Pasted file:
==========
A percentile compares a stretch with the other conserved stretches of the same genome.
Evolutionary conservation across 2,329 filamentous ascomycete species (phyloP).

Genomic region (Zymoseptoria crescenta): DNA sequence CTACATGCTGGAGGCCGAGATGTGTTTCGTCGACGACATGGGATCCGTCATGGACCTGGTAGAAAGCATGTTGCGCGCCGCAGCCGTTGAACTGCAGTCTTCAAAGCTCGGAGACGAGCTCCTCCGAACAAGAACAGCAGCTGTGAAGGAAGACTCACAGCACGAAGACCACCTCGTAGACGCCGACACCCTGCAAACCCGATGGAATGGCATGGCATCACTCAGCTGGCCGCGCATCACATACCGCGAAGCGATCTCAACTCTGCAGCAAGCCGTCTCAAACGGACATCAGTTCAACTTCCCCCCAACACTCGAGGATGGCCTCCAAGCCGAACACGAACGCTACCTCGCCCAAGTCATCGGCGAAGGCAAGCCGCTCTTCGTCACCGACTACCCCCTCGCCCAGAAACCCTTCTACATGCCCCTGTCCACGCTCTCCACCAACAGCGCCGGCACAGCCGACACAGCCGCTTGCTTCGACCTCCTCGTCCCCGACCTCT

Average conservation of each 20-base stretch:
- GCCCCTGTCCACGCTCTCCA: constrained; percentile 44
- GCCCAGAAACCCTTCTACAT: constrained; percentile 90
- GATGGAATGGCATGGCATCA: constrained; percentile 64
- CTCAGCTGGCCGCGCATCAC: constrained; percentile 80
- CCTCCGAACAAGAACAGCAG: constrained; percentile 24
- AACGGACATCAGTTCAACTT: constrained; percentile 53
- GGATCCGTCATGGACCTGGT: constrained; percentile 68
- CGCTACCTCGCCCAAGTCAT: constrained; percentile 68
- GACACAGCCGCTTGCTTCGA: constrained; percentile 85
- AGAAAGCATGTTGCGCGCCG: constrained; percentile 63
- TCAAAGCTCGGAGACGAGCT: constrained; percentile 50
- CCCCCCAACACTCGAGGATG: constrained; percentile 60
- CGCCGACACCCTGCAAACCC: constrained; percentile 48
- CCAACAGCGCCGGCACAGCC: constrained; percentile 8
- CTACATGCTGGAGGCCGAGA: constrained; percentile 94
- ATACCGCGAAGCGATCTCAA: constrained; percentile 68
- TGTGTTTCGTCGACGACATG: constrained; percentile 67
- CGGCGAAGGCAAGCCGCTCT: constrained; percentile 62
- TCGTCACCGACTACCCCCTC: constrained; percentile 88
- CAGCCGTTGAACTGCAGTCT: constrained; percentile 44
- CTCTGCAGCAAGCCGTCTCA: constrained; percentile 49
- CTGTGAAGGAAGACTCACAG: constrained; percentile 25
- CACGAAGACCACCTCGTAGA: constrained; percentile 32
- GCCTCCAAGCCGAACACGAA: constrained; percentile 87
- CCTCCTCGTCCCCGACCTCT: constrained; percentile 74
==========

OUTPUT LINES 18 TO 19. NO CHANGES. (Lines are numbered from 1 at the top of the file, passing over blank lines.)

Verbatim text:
- CCAACAGCGCCGGCACAGCC: constrained; percentile 8
- CTACATGCTGGAGGCCGAGA: constrained; percentile 94